The Buffalo National River provides the perfect family vacation opportunity. Are you looking for a place to help you instill a love for the outdoors, a respect for nature, and a yearning for learning? America’s First National river flows through the gorgeous Ozark mountains, it’s green-blue waters weaving together history, natural wonders, and an ongoing haven for wildlife. If you are looking for peace and calm and some quality time with your kids amidst the beauty of a national treasure, then here is the perfect place for you.
All flowery language aside, taking your child or children in a boat on a river is still a daunting thing if you have never done it before. Here are some things to keep in mind, whether you are going on a simple, short day float or taking your team overnight.
Manage your expectations.
Children are children, and attention spans need to be taken into consideration, especially if this is their first time. If this is the first time your kids will be floating with you, we suggest choosing a short float with plenty of scenery and places to stop and rest. A good first-time float in the Middle District would be Tyler Bend to Gilbert. This 6-mile float generally takes around 4 hours and provides plenty of bluff viewing, wildlife sightings, and some awesome places to stop and rest in the shade or swim.
Life jackets save lives.
Buffalo River Outfitters does provide properly fitting life jackets for every little person over the age of 3 years. The Arkansas Waterway Laws dictate that every child under the age of 12 must wear their life jacket at all times while in the boat. We strongly suggest that everyone keeps their life jacket on while floating the Buffalo National River, and wearing yours is the perfect example to your little paddlers.
In summer, we stay pretty busy. Weekends are almost always sold out, and some weekdays will be as well. If you are traveling from hours away or if you are getting your children excited for their Buffalo River trip, make sure you call us ahead of time to make your plans. Rent your boats, ask questions, and be ready ahead of time so that all you have to do on the day of your adventure is to enjoy it.
Have a plan B.
Weather and water conditions can change in a matter of hours, meaning that sometimes we are unable to put out floats or maybe just to put out floats with kids. This is especially true in the early summer and spring. So be prepared to do something else or to move your float to a better day. This isn’t a very common occurrence, but it does happen. We try to always let you know at least the day before if we know that your float plans may change or if conditions are different than what we previously may have described. In any case, keep an open mind. Nature changes in a snap of her fingers.
Keep your kids involved.
Talk to your kids, keep them in the loop. Teach them what you are doing (paddling, tying down, buckling life jackets) and why. Having conversations ongoing and making them a part of the team means that they will be learning in Mother Nature’s gorgeous schoolroom while you get in some valuable family time. Memories are made on these trips, so squeeze in some tips too.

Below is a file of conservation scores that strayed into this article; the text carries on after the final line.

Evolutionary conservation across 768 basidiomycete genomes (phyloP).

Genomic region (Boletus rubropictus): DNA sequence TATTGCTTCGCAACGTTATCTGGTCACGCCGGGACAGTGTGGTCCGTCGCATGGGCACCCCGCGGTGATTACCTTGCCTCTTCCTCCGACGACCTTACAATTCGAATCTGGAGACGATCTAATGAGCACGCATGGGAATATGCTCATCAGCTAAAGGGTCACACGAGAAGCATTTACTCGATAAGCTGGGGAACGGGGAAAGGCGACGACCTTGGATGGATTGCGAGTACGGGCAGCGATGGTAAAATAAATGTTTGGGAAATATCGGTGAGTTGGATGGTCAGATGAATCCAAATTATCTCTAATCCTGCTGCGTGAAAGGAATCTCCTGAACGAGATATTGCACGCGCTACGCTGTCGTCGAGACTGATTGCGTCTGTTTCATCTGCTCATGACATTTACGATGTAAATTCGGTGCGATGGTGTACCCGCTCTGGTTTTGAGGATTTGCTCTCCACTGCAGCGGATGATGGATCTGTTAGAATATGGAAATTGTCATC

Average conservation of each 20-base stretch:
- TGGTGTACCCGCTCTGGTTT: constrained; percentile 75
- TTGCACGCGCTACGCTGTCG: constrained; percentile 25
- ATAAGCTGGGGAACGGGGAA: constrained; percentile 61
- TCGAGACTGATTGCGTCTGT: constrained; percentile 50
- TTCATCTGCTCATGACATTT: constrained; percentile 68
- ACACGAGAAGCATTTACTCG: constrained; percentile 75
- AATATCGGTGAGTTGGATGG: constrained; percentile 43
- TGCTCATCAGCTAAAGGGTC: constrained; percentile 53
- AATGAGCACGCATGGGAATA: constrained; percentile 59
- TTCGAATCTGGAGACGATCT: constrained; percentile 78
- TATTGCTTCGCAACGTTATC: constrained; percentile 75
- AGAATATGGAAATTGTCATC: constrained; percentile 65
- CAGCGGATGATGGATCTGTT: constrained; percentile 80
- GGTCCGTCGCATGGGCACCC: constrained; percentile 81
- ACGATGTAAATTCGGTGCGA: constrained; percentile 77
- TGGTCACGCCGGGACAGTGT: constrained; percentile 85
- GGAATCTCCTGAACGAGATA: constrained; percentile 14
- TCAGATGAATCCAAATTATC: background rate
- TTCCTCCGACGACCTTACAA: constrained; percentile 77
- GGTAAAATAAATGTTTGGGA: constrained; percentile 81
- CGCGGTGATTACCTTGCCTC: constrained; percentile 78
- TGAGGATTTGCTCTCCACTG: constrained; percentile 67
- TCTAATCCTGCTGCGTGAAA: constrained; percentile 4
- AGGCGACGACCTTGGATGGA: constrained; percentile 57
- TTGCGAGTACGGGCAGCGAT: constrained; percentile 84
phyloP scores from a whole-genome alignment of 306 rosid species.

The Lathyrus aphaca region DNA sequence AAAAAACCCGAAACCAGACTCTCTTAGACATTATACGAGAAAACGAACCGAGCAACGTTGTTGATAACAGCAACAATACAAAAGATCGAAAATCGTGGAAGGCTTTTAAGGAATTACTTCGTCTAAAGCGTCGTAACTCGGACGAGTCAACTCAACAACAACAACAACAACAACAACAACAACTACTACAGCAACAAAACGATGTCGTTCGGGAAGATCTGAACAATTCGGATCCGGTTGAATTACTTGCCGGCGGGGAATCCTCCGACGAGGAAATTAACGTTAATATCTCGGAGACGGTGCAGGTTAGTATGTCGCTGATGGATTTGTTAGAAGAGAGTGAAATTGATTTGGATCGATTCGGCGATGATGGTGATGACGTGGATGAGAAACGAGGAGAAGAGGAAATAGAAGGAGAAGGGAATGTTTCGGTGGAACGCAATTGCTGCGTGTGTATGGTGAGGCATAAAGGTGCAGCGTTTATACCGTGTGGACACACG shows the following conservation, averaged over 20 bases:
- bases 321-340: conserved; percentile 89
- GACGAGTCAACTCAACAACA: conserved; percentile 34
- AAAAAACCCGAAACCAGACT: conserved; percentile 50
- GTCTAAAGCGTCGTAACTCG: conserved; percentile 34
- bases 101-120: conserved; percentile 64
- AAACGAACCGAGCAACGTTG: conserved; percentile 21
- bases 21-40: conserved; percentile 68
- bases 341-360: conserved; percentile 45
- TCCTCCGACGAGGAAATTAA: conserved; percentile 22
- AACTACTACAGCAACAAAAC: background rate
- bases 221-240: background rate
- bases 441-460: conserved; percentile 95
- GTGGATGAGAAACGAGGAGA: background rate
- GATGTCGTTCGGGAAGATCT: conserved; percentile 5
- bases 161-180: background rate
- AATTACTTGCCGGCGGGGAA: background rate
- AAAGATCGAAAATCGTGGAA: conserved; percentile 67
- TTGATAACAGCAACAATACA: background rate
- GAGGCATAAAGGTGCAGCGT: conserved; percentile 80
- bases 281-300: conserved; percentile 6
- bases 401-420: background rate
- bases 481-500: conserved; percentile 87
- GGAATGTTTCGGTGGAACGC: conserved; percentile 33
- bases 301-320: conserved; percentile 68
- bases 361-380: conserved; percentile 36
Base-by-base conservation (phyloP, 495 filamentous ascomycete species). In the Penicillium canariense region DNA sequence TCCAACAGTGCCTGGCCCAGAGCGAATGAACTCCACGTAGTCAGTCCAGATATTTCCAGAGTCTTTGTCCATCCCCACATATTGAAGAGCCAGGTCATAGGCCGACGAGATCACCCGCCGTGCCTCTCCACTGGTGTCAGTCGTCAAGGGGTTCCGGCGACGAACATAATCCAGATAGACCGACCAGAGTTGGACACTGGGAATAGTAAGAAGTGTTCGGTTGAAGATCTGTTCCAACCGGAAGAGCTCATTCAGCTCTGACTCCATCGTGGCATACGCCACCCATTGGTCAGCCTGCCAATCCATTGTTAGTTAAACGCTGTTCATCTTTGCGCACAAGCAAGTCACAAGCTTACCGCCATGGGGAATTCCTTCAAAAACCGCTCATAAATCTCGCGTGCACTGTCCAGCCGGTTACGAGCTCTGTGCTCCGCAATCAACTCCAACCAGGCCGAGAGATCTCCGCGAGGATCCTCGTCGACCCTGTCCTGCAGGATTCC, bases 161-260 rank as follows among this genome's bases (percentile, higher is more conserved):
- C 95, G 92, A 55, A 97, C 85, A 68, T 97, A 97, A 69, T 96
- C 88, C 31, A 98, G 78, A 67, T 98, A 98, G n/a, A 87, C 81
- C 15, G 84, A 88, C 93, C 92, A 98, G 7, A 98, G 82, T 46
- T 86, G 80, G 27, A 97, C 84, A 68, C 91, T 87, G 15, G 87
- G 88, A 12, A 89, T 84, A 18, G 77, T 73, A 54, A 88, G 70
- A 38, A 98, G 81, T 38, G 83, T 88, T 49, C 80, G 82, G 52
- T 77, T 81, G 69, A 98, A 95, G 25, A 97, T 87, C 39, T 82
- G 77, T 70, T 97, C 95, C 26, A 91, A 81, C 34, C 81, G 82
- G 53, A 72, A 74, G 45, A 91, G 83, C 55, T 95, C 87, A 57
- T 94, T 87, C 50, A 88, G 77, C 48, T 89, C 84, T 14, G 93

Remember to vacation.
Don’t forget that this is your time to relax and have fun with your kids! Sing silly songs, point out cool landmarks or wildlife, just take your time. Don’t rush for any deadlines or try to keep a strict itinerary. The best vacations are always the ones you didn’t stringently plan, so kick back and have a good time.
Oh, the way to a kid’s heart. Finger foods, cold slices of fruit, juice, picnic food. And always lots and lots of water! Eating outside is such a treat to young kids, and what better place than along the banks of America’s First National River? Here is a blog post to help you plan those meals.
Kids will get tired easily if stuck in a boat for long periods, so let them pick places they want to get out and explore, or swim, or just rest. The Buffalo provides plenty of gravel bar opportunity, so take plenty of breaks, and work them into your time frame when planning your trip.
Go over emergency procedures.
Sometimes, things don’t go to plan. Talk to your kids about what to do if the boat flips, what to do if they come across wildlife, what to do if they get separated from you in the woods, and who to call if you need help. Teach them to keep calm in the event of an emergency, and tell them what you expect of them. Nobody wants to think that these things may happen, but it’s best to have those conversations ahead of time, just in case.
Don’t do all the talking! Keep them involved and have them make some of the decisions. Ask them if they are having a good time, if they want to come again, what is their favorite part, and do they want to paddle for a while? After all, you are on vacation…..
The best way to preserve our parks and national landmarks is to communicate their importance to the next generations. Get out with your kids, wherever you go, and instill the values of these places by enjoying them with your family. Call us today and we will help you plan your next adventure.